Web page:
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The Ventures - Wipe Out

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Published on Jun 14, 2008

Wipe Out
Guest / Max Weinberg

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    • Standard YouTube License

Comments • 2,529

adityakumardsv
This music would wipe out today's music without sweat :)
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GTOTORPD
438 people got wiped out.
fishinsolitude
We're lucky to have been born at a point in history when rock is king.
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Johnny Reed
When music was made by humans not computers...;)
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Caleb Hu
I love how they all look like they're all having so much fun.
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SnazzyBoxx
Tom cruise can sure hit those drums!
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missy cat
So Awesome! Brings back memories!
#1steelers dad
I am a drummer myself but damn this is what I call some good drumming ..
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Blues fan
To me, this track perfectly illustrates the key differences between popular music from the age I grew up in and the popular music of today.  The sound quality then was adequate but basic, compared to the highly sophisticated sound production of today.  But that was (and for me still is) only a small part of the overall package, wheareas today it is given far too much importance.  Much more important then, and far less so now, was the overall composition and musical balance.  For instance, it would have been so easy for a record featuring two drummers playing such iconic and memorable bursts of drumming to overwhelm the entire piece of music.  But they don't.  They constitute an interesting feature of the piece, not its dominating component.  They achieve this in two ways.  Firstly by generating two different sounds, two differing ways of delivering the same basic drum breaks, which gives variety and adds interest.  Secondly, and a lot of lead guitarists should take a leaf out of their book for this point, their feature drumming is not continuous for overly long periods of time, just long enough to be spectacular without being tedious.  In between times, they show respect to the other musicians and take a back seat, allowing the lead guitarist, who himself has a catchy riff with a real "hook" that you find yourself humming afterwards, and sing along with at the time.  But this is not endlessly repeated, like today's music is.  It is developed and varied throughout the piece.  You never get tired of any one component of this piece because all of it is presented in exactly the right proportions to continue being interesting, while avoiding the pitfall today's music falls into of quickly becoming  boring.  Two final factors complete this composition as a tour-de-force.  It is lively, energetic and inspirational.  And it is exactly the right length.  I have had endless debates with younger people who cannot see why the "three-minute song" is the perfect length.  The answer is that when you get to the end you want to play the whole thing over again.  When today's music ends, you heave a big sigh of relief and vow that you never want to hear it ever again.  Today's musicians could learn a lot from studying a piece like this.  To my ears it's a ten out of ten track.  Perfect.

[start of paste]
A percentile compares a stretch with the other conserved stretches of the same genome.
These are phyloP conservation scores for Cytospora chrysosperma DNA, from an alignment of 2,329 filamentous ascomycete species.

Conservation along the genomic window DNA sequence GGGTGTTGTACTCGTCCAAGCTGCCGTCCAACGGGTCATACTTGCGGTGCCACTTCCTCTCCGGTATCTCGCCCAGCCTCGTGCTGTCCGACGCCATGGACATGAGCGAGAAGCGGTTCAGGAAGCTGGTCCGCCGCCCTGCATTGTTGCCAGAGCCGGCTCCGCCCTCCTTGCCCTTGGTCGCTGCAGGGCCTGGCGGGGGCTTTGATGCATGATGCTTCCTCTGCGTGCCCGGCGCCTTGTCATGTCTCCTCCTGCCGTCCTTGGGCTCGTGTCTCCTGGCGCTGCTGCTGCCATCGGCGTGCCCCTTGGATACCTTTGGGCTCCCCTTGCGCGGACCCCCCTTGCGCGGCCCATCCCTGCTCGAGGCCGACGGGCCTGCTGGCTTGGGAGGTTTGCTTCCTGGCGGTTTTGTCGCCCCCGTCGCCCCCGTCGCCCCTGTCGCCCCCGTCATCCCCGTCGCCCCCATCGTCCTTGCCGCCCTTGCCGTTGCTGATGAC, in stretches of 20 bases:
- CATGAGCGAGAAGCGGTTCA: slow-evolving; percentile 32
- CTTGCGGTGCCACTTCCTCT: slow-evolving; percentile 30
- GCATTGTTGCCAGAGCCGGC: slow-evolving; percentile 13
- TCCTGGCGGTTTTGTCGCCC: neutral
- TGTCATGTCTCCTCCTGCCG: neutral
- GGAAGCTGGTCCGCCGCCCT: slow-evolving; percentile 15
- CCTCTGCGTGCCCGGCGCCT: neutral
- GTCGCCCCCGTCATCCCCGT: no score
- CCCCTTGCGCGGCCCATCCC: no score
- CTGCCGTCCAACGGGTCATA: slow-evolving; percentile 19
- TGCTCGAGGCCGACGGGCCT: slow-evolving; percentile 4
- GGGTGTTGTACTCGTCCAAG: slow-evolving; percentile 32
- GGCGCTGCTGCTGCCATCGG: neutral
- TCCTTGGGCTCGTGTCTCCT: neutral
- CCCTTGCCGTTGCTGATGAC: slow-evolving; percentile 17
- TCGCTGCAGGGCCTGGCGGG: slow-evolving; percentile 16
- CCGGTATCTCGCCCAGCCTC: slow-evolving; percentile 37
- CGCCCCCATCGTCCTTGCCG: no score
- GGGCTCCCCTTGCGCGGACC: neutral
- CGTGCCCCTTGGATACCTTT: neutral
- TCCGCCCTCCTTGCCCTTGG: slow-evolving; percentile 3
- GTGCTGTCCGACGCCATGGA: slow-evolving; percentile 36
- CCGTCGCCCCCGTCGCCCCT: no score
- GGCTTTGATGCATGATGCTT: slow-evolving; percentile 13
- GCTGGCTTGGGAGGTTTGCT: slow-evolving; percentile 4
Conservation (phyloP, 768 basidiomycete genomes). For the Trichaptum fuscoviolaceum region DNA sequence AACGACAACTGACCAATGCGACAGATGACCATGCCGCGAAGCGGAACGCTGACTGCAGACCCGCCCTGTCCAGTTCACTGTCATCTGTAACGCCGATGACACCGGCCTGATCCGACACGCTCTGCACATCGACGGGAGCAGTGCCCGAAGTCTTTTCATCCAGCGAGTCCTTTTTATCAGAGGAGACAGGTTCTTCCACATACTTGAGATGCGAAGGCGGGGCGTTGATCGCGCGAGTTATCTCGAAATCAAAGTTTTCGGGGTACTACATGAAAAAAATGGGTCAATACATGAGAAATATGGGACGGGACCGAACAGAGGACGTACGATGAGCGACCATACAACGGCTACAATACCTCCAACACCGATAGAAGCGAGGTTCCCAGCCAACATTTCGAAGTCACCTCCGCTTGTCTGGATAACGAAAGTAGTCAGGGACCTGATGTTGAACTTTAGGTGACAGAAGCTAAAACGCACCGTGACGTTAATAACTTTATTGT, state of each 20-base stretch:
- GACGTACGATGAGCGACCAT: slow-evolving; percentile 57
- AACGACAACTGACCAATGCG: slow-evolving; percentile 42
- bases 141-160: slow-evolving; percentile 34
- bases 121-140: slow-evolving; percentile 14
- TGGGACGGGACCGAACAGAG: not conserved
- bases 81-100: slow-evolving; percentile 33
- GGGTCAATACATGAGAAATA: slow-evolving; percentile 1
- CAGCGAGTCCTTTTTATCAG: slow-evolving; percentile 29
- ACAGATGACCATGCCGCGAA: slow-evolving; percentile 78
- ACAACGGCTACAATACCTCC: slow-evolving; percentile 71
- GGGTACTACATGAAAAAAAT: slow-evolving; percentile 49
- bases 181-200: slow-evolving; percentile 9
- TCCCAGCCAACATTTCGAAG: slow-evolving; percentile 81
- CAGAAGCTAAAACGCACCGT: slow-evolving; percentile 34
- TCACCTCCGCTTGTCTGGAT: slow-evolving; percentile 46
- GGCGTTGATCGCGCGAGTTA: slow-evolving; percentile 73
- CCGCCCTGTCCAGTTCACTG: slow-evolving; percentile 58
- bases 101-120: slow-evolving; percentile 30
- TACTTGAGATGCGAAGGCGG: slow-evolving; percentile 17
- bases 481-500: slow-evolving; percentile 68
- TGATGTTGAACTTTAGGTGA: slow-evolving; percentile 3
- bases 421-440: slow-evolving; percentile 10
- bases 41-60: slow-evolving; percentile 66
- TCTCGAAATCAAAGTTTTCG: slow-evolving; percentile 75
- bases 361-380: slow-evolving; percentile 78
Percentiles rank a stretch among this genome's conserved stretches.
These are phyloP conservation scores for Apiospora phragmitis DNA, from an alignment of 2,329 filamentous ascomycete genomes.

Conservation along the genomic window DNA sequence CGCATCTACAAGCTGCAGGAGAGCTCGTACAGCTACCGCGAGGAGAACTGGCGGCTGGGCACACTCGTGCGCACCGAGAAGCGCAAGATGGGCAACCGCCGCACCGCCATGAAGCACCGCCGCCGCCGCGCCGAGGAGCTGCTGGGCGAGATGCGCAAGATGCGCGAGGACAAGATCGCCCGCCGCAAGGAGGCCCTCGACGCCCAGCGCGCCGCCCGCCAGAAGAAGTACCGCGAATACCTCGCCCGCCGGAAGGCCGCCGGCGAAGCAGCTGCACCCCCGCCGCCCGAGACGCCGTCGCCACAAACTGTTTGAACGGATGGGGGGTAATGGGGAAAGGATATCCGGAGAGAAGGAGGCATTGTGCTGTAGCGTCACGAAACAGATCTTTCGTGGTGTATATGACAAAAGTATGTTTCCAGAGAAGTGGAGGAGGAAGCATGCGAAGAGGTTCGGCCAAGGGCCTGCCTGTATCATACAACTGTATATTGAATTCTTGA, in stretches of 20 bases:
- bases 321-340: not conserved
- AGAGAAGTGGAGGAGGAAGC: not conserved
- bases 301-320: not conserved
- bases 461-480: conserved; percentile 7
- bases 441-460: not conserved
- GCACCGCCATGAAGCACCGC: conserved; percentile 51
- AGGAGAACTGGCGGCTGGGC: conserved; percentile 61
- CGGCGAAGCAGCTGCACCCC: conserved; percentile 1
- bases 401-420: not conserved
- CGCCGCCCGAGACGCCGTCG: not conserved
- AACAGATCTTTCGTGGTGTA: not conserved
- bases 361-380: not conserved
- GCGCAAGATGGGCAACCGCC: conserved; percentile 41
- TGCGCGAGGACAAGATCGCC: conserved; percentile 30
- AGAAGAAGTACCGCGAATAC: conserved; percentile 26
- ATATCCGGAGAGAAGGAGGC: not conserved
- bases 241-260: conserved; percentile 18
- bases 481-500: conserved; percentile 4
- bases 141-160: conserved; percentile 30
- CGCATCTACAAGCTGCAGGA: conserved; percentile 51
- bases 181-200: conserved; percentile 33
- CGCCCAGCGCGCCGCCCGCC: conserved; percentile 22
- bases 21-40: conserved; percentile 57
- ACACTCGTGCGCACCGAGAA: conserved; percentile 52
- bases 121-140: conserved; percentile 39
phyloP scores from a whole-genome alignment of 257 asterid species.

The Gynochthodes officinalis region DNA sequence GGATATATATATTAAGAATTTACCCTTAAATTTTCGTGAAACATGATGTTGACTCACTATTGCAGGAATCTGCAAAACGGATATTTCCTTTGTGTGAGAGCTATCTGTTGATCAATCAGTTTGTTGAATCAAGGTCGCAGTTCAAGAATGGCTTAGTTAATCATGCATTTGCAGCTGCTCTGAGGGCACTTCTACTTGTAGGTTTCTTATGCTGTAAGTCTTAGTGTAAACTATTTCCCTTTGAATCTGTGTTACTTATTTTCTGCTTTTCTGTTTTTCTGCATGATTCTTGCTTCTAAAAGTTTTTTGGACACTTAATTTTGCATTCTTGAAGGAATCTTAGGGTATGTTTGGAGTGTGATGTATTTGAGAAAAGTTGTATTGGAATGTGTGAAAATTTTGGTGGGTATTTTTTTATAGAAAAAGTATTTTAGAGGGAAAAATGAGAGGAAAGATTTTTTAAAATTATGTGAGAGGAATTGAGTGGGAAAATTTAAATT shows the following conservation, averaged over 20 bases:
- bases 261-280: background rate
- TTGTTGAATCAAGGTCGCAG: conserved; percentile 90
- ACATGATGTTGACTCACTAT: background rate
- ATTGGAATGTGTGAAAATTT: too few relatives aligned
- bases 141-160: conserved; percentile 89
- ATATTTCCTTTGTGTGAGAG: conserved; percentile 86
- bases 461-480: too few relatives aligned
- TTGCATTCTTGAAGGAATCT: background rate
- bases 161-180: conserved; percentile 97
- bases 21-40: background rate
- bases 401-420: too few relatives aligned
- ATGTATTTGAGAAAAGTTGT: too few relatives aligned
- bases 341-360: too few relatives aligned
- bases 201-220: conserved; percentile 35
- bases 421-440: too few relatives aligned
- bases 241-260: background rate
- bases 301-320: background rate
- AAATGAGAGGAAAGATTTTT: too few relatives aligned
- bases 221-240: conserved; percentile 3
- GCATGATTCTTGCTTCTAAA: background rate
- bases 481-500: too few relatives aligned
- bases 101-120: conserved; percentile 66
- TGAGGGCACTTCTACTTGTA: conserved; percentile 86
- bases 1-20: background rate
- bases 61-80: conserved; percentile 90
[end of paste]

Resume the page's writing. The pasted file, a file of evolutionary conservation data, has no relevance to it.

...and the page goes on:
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iblockpuncheswithmyface
Scott Baio, and Harold Ramis on drums.
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